LC: I took a lot from that Ronda fight. What that taught me was one – just how to manage my time. One of the things I had to do was that I was told by the UFC PR team that they need a minimum of two hours every day just to do interviews. I’m like, ‘That’s a lot of talking. Two hours every day. Are you kidding me?’ I figured out with those two hours how to budget my time. At night, I had to work and I was still going to school and doing all this stuff. I learned how to manage my time efficiently.

The other thing I learned is the adversity that I can face under everything I went through with the buildup to that fight. I knew I wanted that fight. I knew I could win that fight. I had no doubts about that in my mind. I wasn’t sure if I had a future in my fight career. Even though I lost that fight, I knew that there was plenty I could take away from the experience. I knew the work ethic I needed to put in to be that much better to learn from the lessons that were taught to me that day and how to take away and learn and grow as a fighter.

What I also took away was that I wasn’t even fighting in the correct weight class. When she rehydrated, she was enormous compared to me. I was still 135 when I walked into the Octagon. I’m genuinely a flyweight. Ronda looked like she was 155. I was thinking, “Oh my goodness, here we go again. I’m at another disadvantage.’

I’ve learned so much and grown from that fight. For me to focus on that fight would be taking a step backward and I’m only going forward.

SN: The fight ends and contemplating went wrong, did you think getting a title shot was possible since the company hadn’t implemented any more weight classes at that time?

LC: After the Ronda fight, I wasn’t sure what the UFC held for me. I think coming out of that fight, I didn’t know if losing that fight meant that I could get cut because I knew the rumors at the time was how easily fighters could get cut from the UFC. I didn’t know what that meant for me and also if I was kept on, how long it would take to get back into title contention. I certainly didn’t think at the time it would be at flyweight. I thought it would have to happen at bantamweight again or possibly have to go up a division.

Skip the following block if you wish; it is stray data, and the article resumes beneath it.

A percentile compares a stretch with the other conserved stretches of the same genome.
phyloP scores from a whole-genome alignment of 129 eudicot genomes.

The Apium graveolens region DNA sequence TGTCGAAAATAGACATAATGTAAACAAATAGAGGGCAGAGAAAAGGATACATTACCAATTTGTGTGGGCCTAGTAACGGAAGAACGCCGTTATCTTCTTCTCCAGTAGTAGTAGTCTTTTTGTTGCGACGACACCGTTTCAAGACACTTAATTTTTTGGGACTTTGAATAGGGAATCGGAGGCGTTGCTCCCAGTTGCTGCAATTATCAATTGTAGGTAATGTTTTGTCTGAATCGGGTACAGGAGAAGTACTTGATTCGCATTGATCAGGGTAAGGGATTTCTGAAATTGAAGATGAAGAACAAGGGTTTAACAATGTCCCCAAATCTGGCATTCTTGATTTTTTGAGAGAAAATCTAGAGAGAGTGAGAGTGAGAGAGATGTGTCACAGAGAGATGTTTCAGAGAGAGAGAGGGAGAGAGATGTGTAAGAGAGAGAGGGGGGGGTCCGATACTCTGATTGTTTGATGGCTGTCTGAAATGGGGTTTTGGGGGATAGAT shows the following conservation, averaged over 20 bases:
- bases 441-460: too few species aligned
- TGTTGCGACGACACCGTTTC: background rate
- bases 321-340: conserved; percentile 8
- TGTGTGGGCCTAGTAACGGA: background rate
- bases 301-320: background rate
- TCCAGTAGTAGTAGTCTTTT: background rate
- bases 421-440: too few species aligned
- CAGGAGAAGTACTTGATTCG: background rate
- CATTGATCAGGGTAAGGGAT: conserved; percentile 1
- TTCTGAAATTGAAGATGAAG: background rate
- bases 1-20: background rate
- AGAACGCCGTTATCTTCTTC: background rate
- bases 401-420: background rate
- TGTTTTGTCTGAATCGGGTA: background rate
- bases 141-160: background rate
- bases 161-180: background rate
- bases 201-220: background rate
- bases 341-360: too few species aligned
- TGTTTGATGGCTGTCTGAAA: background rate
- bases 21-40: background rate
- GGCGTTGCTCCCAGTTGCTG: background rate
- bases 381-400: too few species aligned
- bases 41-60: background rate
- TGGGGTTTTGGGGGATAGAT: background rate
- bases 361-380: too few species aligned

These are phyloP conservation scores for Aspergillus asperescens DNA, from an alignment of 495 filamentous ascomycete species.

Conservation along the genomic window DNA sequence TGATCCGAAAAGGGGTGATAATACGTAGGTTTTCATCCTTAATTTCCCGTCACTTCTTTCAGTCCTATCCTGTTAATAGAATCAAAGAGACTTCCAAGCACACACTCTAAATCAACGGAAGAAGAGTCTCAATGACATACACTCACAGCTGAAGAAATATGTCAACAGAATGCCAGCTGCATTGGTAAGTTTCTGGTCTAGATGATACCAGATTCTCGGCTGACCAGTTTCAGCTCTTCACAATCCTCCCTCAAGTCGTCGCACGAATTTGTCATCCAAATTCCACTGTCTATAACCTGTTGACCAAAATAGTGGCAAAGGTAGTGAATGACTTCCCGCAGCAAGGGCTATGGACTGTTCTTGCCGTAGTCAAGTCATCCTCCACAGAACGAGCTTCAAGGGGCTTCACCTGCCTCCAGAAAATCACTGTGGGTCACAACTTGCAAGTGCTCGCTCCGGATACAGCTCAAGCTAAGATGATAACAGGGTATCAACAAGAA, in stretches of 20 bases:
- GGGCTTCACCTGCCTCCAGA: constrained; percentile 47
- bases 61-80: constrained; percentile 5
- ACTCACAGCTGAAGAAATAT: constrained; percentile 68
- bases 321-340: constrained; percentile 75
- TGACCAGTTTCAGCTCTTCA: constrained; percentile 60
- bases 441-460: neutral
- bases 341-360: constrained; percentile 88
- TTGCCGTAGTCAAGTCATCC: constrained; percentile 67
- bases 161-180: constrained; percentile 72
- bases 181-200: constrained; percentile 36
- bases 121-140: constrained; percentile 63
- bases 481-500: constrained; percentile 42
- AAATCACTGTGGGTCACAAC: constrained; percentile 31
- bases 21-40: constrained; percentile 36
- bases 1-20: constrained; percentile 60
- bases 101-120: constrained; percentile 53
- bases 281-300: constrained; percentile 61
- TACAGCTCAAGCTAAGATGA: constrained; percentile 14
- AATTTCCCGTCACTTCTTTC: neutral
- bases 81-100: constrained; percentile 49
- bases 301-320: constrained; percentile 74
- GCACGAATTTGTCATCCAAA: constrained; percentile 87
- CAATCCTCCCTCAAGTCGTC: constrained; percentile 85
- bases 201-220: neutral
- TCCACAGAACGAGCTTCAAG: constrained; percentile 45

SN: The consensus among MMA pundits is that Valentina is the second-best female fighter in the world behind Amanda Nunes. How do you view Valentina as a fighter?

LC: As the person standing in the way of my belt because that’s all I see.

Written By Steven Muehlhausen

https://www.sportingnews.com/us/mma/news/ufc-uruguay-liz-carmouche-first-fight-with-valentina-shevchenko-what-she-expects-in-the-title-rematch-and-what-she-learned-from-facing-ronda-rousey/13yl4wr2r39am17tly6sgsyv9k

Demetrious Johnson’s next ONE Championship Flyweight Grand Prix opponent confirmed

On Friday night in Manila, Philippines, Tatsumitsu Wada (21-10-2) defeated Gustavo Balart (8-1) and advanced to the semi-finals of the ONE Championship Flyweight Grand Prix.

All three judges scored the bout in favor of the Japanese mixed martial artist but the decision has proven to be controversial. Balart appeared to be the more effective of the two fighters in all three rounds. He used his patented forward blitz to close the distance and unload fast and powerful punches. He also scored with plenty of well-timed leg kicks throughout the bout. Wada had his moments too, but they were few and far between.

With his unanimous decision win against Balart, Wada has earned a three-round bout with former UFC champion Demetrious Johnson.

Demetrious “Mighty Mouse” Johnson (28-3-1) recently moved forward to the semi-final round after he submitted Yuya Wakamatsu (10-4) with a brilliant guillotine choke at ONE: A New Era in Tokyo, Japan. Johnson was tested by the 24-year-old at times in the first round and it wasn’t exactly the walkover that many fans had anticipated before the event.

The other ONE Flyweight Grand Prix semi-final bout will see former ONE flyweight champion Kairat Akhmetov go head-to-head with former title challenger Danny Kingad.

The event and dates of these two flyweight bouts are yet to be announced.

Original Article

By: Jake Nichols

UFC 235 Predictions: Cody Garbrandt vs. Pedro Munhoz

Cody Garbrandt is in the spot that former champions like Jose Aldo and Joanna Jedrzejczyk have also found themselves in, with two losses to the champion and no way to move upwards, but he’s also significantly less proven in the division than those two. Garbrandt’s title win over Dominick Cruz was a brilliant performance, but his path to the champion was somewhat questionable; knockouts over Almeida and Mizugaki allowed him to cut in front of the elite contenders to face Cruz. With Cruz’s constant injury issues, Garbrandt essentially has no relevant wins in the current landscape of the division; Cody has a point to prove going into his fight at UFC 235, and he’ll look to use his bout against Pedro Munhoz as an example of why he rocketed up the division in 2016.

Meanwhile, Pedro Munhoz has been quietly rising the ranks for a while now, with excellent wins over Rob Font and Bryan Caraway. “The Young Punisher” has looked sensational as a grappler and has shown off a vicious kicking game in his last two, losing only once in his last seven fights. Scheduled to be on a PPV main card for the first time in the UFC, Munhoz looks to bring his brand of violence to the former champion, and join the current bantamweight champion as the only fighters to professionally defeat Cody No Love.